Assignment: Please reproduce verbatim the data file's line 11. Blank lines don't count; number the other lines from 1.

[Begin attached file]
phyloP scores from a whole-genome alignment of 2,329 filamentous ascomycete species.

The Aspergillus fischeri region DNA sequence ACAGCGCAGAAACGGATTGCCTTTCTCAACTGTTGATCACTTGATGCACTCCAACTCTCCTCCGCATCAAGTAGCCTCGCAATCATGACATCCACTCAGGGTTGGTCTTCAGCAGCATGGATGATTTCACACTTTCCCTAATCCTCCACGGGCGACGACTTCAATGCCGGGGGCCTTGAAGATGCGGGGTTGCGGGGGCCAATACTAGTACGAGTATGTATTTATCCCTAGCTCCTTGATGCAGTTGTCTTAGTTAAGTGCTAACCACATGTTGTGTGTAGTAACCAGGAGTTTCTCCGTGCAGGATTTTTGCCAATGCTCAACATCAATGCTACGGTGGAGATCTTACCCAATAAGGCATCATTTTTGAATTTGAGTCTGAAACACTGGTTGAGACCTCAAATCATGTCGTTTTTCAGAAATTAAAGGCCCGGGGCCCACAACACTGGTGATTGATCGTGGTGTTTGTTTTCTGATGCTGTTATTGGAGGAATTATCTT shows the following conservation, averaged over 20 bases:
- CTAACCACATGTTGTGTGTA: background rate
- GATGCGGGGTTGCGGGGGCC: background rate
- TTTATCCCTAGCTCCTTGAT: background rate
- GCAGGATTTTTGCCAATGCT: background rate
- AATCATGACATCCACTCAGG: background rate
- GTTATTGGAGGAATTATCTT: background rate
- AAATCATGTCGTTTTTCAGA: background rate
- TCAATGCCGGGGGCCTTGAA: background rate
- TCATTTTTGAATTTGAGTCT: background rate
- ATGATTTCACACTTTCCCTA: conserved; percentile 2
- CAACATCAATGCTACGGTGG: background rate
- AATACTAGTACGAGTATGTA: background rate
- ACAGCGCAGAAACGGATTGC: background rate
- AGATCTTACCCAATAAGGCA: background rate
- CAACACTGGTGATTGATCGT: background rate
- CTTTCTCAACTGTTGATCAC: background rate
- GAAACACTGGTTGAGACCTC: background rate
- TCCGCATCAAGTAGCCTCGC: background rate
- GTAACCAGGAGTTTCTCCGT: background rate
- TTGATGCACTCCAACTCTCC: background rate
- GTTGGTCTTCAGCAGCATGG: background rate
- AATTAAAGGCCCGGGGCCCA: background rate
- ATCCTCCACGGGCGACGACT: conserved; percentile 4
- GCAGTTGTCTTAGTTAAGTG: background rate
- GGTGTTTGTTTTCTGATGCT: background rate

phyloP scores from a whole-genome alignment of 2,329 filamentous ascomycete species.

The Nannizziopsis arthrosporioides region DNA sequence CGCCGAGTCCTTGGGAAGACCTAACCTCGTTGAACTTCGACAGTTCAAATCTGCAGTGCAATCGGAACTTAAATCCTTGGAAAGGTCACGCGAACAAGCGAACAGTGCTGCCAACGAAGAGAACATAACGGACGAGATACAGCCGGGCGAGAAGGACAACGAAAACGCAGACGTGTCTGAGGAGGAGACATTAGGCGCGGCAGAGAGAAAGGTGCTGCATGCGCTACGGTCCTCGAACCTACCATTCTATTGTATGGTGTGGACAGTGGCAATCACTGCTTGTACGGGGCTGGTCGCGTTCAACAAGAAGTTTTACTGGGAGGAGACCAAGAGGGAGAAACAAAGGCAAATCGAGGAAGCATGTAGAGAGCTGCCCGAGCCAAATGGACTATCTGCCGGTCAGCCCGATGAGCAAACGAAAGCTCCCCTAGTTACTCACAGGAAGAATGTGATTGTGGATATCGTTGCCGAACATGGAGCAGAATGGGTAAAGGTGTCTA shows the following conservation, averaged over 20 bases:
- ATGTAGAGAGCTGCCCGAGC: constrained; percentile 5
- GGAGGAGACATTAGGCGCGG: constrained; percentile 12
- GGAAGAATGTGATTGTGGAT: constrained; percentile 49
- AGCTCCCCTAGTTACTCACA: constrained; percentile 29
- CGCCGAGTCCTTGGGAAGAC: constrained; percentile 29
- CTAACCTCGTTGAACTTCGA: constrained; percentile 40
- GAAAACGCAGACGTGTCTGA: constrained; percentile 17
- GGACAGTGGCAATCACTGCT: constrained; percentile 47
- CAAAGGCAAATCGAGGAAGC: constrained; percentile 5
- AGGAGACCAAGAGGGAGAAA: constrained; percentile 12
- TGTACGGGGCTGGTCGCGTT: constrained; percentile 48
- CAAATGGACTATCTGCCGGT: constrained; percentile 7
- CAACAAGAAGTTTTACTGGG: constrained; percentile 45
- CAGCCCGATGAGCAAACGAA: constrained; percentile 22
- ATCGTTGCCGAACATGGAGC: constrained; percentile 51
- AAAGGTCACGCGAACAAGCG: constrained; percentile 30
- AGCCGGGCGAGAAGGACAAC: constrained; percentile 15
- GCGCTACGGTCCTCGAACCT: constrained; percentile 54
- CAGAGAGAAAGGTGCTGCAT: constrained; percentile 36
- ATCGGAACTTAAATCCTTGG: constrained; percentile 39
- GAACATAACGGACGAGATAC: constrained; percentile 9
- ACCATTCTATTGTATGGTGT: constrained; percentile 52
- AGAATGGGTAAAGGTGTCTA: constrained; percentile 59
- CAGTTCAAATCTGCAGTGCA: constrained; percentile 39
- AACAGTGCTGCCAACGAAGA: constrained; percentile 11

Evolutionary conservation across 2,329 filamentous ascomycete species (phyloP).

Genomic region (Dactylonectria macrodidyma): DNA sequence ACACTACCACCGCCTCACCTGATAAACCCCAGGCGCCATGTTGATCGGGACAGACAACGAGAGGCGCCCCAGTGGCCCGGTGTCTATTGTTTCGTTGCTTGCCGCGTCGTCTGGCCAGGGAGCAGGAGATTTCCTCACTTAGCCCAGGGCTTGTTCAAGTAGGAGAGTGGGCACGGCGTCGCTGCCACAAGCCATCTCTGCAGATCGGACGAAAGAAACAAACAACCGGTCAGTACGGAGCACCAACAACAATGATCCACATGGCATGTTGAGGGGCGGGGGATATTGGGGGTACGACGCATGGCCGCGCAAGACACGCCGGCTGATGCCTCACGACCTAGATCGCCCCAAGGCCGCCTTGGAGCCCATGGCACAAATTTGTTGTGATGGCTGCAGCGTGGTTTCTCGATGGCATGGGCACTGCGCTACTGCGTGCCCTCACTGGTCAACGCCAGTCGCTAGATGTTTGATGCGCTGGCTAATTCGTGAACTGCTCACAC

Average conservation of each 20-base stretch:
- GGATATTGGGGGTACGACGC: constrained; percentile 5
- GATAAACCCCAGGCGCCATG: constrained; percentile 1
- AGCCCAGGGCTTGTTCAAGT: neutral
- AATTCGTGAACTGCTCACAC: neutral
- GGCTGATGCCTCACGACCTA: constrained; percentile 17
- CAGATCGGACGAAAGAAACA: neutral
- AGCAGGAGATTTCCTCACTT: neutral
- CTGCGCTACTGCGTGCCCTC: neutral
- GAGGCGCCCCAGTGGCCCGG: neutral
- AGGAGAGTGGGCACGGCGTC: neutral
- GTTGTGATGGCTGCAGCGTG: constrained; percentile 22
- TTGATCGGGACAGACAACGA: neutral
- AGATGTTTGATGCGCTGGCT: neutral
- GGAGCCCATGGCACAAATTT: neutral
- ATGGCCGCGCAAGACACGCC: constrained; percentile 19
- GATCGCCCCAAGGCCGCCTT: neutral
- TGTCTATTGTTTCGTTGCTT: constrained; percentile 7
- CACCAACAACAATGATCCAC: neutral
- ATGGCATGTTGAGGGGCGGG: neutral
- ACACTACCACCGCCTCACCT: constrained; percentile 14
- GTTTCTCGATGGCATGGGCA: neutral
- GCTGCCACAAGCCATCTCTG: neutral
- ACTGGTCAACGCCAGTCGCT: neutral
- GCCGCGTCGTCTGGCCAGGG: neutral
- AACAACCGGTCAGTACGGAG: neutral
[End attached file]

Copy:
- TCATTTTTGAATTTGAGTCT: background rate